August 2007 Ethics Dunces

Whole Foods Market Inc. Founder John Mackey

Let's have a show of hands: Pretend you are the CEO and Chairman of the Board of a large corporation in a competitive market. Someone suggests you post on the Yahoo stock forum a series of anonymous messages praising your own company and tearing down the opposition. Would any ethical bells go off?

If you are John Mackey, the founder and leader of Whole Foods Market Inc., your hand is by your side. Using the pseudonym "Rahodeb," an anagram of Deborah, his wife's name, he routinely posted positive comments about Whole Foods' financial earnings to the popular investor website, and regularly bashed what the Federal Trade Commission says is his company's #1 competitor, Wild Oats Markets Inc.

Oh…Whole Foods just announced in July that it is buying Wild Oats.

If this smells unethical to you, go to the head of the class. Obviously, positive comments about the earning potential of a company have no credibility whatsoever when they issue from that company's head honcho, just as negative comments about a company's competition would be dismissed if they came from the same source. So Mackey misrepresented his true identity and intentionally deceived his readers--- 1,100 times over seven years. This isn't simply anonymous posting; this is called lying. He even flattered himself on the site, contrasting his skills as a manger with his Wild Oats counterpart, and, less consequentially, saying as "Rahodeb" that John Mackey was "cute." Actually, he often managed to complement himself while denigrating Wild Oats, as in this post on April 28, 2000: "You must not patronize any of WFMI's stores [WFMI is Wild Oats' stock symbol]…Tatoos, piercings, unusual dress and interesting haircuts are everywhere in the stores. In comparison, Mackey looks like a model for Brooks Brothers!"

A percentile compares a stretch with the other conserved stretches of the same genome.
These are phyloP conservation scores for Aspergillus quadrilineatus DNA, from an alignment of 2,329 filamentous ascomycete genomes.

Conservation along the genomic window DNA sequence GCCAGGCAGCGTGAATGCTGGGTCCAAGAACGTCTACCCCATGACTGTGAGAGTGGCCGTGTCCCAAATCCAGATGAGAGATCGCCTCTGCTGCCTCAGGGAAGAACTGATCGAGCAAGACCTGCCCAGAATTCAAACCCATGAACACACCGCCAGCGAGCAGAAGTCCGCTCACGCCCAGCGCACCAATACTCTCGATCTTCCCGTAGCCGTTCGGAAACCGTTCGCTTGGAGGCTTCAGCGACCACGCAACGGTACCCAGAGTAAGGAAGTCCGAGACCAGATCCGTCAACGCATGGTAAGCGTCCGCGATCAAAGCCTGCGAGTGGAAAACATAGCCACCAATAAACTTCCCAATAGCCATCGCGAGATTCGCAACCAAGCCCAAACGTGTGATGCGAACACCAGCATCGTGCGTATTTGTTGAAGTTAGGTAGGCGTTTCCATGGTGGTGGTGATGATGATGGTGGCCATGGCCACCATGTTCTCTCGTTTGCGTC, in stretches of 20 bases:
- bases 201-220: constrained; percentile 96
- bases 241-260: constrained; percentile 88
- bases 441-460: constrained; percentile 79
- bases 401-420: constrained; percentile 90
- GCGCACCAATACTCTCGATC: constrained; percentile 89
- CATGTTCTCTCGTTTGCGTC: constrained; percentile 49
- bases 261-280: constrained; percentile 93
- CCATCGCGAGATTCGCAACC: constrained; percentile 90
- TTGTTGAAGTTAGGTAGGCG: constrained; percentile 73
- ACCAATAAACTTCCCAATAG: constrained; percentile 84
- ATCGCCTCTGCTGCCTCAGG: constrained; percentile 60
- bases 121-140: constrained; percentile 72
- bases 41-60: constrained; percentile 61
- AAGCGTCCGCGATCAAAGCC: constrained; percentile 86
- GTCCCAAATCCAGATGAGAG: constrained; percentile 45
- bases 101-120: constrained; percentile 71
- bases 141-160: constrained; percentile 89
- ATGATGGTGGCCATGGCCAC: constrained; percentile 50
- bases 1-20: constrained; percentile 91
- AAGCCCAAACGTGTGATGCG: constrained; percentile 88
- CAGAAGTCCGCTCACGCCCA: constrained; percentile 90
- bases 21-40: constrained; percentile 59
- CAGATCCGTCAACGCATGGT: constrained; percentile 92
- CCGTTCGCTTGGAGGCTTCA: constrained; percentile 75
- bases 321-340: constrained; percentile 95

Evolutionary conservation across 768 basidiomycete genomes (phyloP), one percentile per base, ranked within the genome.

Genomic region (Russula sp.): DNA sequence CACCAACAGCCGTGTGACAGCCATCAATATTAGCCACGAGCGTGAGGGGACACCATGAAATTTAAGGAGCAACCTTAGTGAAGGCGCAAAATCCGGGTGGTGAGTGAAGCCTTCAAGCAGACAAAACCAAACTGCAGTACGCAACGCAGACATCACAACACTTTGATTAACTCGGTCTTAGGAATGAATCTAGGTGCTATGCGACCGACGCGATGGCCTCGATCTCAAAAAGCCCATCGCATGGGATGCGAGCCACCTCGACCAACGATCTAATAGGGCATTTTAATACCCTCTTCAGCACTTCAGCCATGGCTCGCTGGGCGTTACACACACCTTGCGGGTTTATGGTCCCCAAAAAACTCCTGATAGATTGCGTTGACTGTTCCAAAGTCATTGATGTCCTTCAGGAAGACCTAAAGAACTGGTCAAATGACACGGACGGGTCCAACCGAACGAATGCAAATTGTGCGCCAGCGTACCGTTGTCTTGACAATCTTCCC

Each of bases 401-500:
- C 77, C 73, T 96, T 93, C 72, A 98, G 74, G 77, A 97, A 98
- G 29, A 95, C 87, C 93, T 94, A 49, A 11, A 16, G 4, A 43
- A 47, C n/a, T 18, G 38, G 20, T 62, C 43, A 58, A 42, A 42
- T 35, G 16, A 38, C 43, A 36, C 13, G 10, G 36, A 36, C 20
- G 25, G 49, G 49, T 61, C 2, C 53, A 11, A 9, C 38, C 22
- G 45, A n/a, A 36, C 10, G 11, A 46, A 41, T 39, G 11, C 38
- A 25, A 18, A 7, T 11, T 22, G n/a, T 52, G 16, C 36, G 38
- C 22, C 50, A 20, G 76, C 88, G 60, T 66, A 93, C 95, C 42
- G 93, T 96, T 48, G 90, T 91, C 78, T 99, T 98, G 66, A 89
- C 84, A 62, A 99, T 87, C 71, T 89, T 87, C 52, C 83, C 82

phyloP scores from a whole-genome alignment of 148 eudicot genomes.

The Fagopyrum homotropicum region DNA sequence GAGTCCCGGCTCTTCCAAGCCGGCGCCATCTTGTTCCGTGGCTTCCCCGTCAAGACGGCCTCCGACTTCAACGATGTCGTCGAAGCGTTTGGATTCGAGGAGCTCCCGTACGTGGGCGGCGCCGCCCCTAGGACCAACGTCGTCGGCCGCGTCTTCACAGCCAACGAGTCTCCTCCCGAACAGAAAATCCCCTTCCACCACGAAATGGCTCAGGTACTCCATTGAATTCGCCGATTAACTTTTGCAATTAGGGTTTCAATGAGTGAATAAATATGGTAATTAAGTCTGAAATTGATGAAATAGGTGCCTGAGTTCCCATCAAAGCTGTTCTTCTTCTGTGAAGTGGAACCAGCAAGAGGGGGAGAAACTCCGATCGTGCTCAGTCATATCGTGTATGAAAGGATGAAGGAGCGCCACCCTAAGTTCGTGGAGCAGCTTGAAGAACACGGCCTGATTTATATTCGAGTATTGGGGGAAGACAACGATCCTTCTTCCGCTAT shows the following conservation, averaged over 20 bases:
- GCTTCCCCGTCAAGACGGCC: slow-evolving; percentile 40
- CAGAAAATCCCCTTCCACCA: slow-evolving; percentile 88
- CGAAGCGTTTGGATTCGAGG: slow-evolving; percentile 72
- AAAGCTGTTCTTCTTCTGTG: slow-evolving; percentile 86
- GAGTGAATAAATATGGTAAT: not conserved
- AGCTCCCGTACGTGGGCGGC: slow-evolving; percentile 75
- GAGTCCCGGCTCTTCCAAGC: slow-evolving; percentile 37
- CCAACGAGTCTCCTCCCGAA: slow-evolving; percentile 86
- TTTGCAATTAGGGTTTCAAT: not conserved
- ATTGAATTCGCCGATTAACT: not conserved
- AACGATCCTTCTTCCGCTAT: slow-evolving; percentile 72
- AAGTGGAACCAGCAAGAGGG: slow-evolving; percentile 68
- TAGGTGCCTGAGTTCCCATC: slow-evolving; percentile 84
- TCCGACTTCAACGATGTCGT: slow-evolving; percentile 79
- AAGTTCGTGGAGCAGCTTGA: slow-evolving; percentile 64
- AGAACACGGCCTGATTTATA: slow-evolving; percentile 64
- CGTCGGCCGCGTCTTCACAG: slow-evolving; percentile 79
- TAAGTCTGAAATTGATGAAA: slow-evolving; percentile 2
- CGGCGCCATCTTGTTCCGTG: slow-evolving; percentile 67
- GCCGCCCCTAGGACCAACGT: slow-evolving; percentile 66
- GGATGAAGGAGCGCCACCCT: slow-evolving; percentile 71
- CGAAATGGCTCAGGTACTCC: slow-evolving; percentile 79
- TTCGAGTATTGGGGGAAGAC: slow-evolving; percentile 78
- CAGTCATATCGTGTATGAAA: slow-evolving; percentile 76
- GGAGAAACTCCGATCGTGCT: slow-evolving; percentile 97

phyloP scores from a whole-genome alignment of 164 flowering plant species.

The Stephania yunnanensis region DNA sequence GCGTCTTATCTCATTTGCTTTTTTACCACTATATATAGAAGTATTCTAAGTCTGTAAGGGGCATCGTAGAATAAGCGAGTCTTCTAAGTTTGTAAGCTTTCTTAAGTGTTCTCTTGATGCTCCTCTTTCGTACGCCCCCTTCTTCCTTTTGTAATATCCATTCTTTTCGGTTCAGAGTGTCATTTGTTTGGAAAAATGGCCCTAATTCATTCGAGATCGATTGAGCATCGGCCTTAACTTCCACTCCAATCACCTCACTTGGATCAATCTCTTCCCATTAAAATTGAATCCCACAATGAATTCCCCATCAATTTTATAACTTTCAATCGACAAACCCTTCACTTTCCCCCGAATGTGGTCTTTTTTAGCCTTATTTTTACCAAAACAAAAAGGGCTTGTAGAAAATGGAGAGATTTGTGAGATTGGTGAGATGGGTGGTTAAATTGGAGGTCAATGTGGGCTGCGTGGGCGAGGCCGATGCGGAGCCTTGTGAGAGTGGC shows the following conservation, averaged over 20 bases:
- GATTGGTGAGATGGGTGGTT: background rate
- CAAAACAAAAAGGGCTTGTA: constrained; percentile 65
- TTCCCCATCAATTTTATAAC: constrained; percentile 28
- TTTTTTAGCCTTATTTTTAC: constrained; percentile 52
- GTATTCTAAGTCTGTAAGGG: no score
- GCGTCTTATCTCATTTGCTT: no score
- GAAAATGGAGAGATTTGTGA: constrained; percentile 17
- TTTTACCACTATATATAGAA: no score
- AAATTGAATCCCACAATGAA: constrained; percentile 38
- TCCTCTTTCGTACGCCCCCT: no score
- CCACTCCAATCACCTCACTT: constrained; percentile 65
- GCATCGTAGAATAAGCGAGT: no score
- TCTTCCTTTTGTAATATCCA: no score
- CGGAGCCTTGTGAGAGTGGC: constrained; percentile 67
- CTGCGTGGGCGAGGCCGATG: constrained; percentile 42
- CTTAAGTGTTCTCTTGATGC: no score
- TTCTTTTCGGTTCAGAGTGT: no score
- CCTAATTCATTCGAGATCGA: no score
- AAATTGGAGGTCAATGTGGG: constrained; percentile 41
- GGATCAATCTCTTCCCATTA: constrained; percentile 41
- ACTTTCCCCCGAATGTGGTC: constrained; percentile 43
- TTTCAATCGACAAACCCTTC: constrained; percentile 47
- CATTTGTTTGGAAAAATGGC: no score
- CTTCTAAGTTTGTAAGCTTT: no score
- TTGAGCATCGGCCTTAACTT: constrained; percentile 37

Mackey, no shrinking violet he, is not exactly contrite. "I posted on Yahoo! under a pseudonym because I had fun doing it," he has stated. "I never intended any of those postings to be identified with me." Well, obviously! If the whole point was to cast credible but untraceable aspersions on his competition and praise himself---obviously what many CEOs would consider great "fun"---having such comments identified with the one being praised would undermine the effort. Mackey used his expertise and inside knowledge to develop credibility among those who regularly perused the Yahoo site, and then used that credibility dishonestly for his own benefit by not disclosing a critical bias: he founded and ran the company he was praising, and the company he was trashing was a competitor.

Did this classic example of why anonymous web postings are unethical actually do much to help Whole Foods or hurt Wild Oats? Probably not. Does it show that the ethical instincts of the top executive at Whole Foods are seriously flawed? Absolutely. Should that worry the FTC, the financial markets, and Whole Foods' board, management, employees and stockholders?

Yes.

 

 

 

   
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